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Charles Meredith: End of an era in Quakertown

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Good morning.

The closing of St. John’s Lutheran Church in Quakertown was sad. It was founded as a union church in 1860, and the bell hanging in the church belfry has both the names of St. John’s Lutheran and the Reformed Church (Quakertown) inscribed.

Way back when St. John’s began, 159 years ago, the church was vibrant. And it still was when I was a kid. Our Scout troop (Quakertown Troop 4) met there. And I remember singing in choruses and playing in brass choirs in its sanctuary. It was a wonderful place to make music.

The Herald’s story (Jan. 24) outlined the history of St. John’s Lutheran. “The church was the result of two separate congregations, one Lutheran and one Reformed, jointly seeking contributions for a church building. From 1870 to 1895, St. John’s along with St. Matthew’s Perkasie, and St. Paul’s Applebachsville, formed Keller’s Church Parish.

“In 1893, the Lutherans and the Reformed dissolved their joint ownership of their building and the Lutherans purchased the Reformed share. In 1899 stained glass windows were installed and many building improvements were made.” The Reformed Church moved to 4th and West Broad streets, eight blocks distant.

Unfortunately, the decline in St. John’s membership mirrors a trend nationally. During the last 10 years the Evangelical Lutheran Church of America (ELCA) has lost more than one million members. The good news is that St. John’s union partner, the Reformed Church, is still going strong. In the 1960s, it moved to its present location at 4th and Park Avenue in Quakertown. It also changed its name to United Church of Christ (UCC) in the 1950s.

But the Quakertown UCC does not have the original bell with its dual engravings. Nor does it have the old bell, which hangs in the belfry at its former church (when St. John’s Lutheran abandoned the union church).

Wouldn’t it be a nice historical touch if the St. John’s bell and the former First Reformed Church bell could be moved to the First UCC’s current location? Maybe the new owner of the old Reformed Church could give one of the bells to the UCC (I believe that there are three bells).

We’ll have to see if the Lutherans would be willing to give up their bell too. Stay tuned.

And now to a different subject.

Ardith Talbott is a lively member of the Bucks County League of Women’s Voters. She’s been helping to lead the charge to end gerrymandering and other good causes. One of them is on the subject of the Electoral College.

Here’s part of an email that she sent: “Besides changing the U.S. Constitution, there is another way to address the issue of the Electoral College before the next presidential election and readers should know about it. It’s more achievable than a constitutional amendment. It’s known as the National Popular Vote Interstate Compact.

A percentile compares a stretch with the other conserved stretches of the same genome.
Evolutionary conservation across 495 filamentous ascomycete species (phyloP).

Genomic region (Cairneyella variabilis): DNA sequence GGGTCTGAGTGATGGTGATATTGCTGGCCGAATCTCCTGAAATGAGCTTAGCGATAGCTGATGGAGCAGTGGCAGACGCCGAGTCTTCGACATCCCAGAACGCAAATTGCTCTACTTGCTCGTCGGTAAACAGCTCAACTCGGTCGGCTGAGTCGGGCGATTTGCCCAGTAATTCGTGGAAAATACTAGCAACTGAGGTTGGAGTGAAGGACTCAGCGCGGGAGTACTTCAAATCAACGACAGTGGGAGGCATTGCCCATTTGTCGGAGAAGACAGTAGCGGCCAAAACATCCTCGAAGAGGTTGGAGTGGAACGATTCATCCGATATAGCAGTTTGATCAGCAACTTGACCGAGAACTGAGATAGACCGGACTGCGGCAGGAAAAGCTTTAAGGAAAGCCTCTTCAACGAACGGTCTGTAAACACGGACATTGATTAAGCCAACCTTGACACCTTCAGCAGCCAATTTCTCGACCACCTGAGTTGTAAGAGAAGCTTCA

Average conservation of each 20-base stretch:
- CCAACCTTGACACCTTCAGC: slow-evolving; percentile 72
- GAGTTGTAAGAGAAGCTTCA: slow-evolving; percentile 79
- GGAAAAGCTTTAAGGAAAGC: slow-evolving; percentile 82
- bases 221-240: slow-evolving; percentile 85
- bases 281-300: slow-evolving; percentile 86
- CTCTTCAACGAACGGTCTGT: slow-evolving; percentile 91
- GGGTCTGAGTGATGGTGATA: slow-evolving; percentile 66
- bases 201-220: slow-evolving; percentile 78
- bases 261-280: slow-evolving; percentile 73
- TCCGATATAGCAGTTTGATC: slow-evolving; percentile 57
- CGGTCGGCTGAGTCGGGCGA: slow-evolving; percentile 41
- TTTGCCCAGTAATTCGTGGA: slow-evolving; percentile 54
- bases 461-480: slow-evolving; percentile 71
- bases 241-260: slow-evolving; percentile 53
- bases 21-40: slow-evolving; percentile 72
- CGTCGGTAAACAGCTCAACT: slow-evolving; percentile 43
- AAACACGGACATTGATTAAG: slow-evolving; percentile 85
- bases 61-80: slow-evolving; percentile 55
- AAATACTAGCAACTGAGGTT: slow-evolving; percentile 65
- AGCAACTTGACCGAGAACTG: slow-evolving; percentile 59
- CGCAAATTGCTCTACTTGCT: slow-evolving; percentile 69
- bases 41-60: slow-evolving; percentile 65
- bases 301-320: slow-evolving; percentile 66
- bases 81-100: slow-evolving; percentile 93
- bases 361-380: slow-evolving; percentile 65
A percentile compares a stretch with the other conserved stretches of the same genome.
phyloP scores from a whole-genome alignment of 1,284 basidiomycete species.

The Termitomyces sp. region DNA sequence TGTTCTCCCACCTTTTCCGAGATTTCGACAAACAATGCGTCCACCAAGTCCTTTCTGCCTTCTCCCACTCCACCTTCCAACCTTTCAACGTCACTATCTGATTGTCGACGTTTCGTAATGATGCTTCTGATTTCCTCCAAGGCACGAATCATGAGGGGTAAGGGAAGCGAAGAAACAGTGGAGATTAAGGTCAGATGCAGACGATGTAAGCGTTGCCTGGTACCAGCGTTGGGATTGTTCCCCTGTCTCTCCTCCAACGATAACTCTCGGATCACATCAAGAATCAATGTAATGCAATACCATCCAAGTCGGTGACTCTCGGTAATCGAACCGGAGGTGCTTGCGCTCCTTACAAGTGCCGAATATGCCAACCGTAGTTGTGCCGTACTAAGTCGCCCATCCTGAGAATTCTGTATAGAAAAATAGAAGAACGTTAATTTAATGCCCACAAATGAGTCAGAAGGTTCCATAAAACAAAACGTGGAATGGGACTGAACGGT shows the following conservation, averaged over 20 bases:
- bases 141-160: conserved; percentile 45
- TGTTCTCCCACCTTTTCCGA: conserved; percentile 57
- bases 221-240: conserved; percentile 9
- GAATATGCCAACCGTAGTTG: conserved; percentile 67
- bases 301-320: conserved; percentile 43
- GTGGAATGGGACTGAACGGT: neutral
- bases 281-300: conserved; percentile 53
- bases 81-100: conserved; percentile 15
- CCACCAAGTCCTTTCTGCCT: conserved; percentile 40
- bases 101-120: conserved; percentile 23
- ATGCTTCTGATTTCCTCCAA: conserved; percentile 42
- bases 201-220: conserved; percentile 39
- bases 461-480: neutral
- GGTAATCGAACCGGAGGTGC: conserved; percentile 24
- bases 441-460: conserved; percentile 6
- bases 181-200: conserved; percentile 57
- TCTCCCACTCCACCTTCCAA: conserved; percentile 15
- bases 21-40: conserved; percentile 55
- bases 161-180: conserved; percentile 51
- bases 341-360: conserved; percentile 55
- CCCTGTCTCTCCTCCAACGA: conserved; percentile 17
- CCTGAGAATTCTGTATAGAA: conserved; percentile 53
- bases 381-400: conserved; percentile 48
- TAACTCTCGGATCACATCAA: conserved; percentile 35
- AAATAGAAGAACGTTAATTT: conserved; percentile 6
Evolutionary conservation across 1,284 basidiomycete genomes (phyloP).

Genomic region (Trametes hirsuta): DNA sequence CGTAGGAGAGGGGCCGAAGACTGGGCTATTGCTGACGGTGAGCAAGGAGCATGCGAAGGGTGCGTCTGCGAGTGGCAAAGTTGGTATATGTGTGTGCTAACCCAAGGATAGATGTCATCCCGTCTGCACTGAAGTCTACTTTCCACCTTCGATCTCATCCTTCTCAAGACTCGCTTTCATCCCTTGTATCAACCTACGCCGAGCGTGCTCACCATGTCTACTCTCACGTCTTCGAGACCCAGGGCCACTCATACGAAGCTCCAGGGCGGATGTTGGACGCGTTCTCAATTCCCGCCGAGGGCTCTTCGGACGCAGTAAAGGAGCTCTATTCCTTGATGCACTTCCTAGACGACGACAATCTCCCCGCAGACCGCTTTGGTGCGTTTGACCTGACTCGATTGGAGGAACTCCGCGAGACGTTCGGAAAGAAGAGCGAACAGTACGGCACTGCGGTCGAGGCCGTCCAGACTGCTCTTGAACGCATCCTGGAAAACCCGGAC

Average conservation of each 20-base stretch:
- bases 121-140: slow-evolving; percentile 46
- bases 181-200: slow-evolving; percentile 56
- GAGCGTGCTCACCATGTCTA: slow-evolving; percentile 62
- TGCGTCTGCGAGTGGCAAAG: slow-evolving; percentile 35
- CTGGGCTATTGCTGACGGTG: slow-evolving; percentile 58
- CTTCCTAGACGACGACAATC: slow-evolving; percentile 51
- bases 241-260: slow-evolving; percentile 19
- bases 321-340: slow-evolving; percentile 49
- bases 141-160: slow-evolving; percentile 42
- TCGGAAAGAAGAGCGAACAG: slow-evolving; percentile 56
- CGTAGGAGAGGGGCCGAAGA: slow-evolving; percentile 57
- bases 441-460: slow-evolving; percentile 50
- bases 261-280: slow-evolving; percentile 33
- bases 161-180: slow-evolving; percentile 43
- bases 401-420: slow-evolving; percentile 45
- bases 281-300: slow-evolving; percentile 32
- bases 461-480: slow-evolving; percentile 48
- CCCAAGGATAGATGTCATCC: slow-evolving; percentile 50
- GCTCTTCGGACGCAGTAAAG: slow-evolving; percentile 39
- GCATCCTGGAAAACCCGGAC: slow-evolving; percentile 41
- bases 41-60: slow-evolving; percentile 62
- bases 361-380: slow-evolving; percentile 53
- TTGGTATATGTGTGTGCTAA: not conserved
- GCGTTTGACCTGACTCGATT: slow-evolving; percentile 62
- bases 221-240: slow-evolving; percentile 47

Ardith gave several excerpts from a Washington Post article about it (Nov. 15, 2016, I believe). “For reformers,” Ardith wrote, “the best hope may lie in the so-called National Popular Vote Interstate Compact, an agreement among states to award all of their respective electoral votes to the candidate who wins the popular vote in a given election.

So far, 11 states (California, Connecticut, Hawaii, Illinois, Massachusetts, Maryland, New Jersey, New York, Rhode Island, Vermont, and Washington) plus the District of Columbia have joined the agreement. But it will only go into effect when enough states have signed on to guarantee that the winner of the popular vote would win a presidential election.”

States with electoral votes totaling 270 of the 538 electoral votes would have to pass National Popular Vote bills before the compact kicks in and any state’s bill could take effect. Currently, 172 electoral votes are pledged to the compact (through those 11 states and the District of Columbia).

I’m not certain that Ardith’s suggestion has possibilities or not. She has more faith than I do. Maybe using the present system has a better chance of success.

The U.S. Constitution says that to amend the constitution, it takes two steps: (1) two-thirds of both houses of Congress must pass a proposed constitutional amendment. This sends the proposed amendment to the 50 states for ratification and (2) three-fourths of the states (38 states) ratify the proposed amendment either by their legislates or through special ratifying conventions.

The framers of the Constitution wanted to make the amendment process difficult. They succeeded.

Next week, I’ll send along another email that former state Rep. Paul Clymer (Upper Bucks, 145th District) sent. I’m not certain whether Paul likes Speaker of the House Nancy Pelosi less or President Trump more. I’ll let you do the judging.

Also, my friend Terry Madonna wrote an interesting piece about the likelihood that President Trump may face opposition in the 2020 Republican Primary. Stay tuned.

Sincerely, Charles Meredith


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